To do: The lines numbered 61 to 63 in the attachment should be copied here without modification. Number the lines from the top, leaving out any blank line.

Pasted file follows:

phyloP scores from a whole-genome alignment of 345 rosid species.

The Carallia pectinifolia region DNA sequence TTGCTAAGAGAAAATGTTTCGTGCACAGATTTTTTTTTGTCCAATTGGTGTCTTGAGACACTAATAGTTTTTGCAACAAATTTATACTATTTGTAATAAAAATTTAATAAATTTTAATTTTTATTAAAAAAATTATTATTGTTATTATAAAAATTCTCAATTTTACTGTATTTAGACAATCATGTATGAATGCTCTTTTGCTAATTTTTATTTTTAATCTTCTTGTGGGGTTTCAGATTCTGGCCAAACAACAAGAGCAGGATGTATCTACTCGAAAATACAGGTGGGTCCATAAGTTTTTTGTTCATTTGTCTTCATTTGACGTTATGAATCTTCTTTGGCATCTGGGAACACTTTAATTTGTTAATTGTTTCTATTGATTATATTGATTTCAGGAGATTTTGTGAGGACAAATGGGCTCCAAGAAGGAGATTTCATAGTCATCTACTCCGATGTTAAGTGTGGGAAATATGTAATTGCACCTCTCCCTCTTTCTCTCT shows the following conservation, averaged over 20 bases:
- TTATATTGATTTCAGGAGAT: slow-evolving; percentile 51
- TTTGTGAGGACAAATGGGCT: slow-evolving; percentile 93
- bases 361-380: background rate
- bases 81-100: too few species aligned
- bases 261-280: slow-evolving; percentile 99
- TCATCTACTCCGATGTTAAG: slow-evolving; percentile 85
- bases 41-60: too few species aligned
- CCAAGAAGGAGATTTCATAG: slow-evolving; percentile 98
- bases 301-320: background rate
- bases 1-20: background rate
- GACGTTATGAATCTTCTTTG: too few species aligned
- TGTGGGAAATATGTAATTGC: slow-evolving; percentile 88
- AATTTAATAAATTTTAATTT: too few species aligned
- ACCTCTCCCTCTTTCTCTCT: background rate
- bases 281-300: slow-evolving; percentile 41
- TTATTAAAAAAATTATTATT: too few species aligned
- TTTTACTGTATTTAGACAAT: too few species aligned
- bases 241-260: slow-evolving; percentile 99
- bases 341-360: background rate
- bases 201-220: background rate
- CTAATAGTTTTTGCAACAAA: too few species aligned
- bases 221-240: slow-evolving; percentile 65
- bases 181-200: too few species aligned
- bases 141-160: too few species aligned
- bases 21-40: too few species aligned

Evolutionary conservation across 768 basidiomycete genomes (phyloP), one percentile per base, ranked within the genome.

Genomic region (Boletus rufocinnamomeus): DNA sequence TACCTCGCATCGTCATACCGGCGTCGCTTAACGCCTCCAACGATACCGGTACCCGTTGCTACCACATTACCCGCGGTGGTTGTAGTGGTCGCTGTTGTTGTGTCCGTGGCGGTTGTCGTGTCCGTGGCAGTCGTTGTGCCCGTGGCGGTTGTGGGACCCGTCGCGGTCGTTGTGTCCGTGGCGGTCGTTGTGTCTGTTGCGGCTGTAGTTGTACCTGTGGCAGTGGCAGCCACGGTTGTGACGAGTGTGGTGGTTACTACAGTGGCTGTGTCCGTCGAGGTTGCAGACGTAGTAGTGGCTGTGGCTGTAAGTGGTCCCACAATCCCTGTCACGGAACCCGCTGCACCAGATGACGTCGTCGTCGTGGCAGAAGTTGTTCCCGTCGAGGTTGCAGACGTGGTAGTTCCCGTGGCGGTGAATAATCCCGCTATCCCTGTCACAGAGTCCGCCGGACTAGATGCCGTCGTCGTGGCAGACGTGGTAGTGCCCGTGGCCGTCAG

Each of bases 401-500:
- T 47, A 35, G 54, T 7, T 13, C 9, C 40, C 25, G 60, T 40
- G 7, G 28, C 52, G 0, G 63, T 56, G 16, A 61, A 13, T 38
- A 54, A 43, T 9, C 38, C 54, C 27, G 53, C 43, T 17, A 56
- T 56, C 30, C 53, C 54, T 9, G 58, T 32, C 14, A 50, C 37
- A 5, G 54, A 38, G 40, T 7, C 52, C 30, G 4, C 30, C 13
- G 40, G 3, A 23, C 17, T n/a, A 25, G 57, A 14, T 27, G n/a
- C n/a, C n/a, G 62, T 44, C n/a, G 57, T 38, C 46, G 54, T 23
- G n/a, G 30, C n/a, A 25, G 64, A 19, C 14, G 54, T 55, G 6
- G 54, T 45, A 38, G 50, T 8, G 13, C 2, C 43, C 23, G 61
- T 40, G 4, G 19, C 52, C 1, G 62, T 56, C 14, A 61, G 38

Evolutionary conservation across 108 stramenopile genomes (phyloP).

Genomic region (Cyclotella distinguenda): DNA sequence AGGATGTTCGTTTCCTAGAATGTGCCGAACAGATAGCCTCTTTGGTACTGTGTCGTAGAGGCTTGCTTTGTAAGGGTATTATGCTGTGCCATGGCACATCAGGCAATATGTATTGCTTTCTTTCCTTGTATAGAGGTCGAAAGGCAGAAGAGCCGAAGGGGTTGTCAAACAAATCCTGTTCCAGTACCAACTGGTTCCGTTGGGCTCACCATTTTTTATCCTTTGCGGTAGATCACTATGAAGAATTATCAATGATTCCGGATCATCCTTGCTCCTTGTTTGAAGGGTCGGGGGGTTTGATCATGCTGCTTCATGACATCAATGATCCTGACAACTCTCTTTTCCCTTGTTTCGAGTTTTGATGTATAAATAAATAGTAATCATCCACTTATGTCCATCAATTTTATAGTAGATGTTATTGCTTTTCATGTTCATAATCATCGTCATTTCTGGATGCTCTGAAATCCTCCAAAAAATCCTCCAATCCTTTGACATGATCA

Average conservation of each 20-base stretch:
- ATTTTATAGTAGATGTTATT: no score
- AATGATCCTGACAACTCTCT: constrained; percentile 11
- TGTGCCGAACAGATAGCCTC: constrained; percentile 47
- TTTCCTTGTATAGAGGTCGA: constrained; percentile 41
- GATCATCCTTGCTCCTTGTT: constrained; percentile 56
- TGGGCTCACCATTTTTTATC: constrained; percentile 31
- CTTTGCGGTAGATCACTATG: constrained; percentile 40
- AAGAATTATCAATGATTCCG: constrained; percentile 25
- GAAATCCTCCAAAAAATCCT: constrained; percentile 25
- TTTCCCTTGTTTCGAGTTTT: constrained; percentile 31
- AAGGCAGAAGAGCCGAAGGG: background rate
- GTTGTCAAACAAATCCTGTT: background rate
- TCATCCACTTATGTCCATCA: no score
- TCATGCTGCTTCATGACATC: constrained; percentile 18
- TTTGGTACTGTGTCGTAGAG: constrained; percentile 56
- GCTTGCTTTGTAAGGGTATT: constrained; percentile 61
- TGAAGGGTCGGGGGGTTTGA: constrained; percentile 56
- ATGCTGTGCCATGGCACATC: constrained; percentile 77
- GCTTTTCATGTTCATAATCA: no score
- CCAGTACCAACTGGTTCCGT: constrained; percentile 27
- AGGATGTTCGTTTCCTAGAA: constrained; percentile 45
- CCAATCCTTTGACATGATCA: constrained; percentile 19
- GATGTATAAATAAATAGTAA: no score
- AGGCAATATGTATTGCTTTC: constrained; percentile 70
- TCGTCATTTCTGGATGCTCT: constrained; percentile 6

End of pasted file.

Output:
- ATGCTGTGCCATGGCACATC: constrained; percentile 77
- GCTTTTCATGTTCATAATCA: no score
- CCAGTACCAACTGGTTCCGT: constrained; percentile 27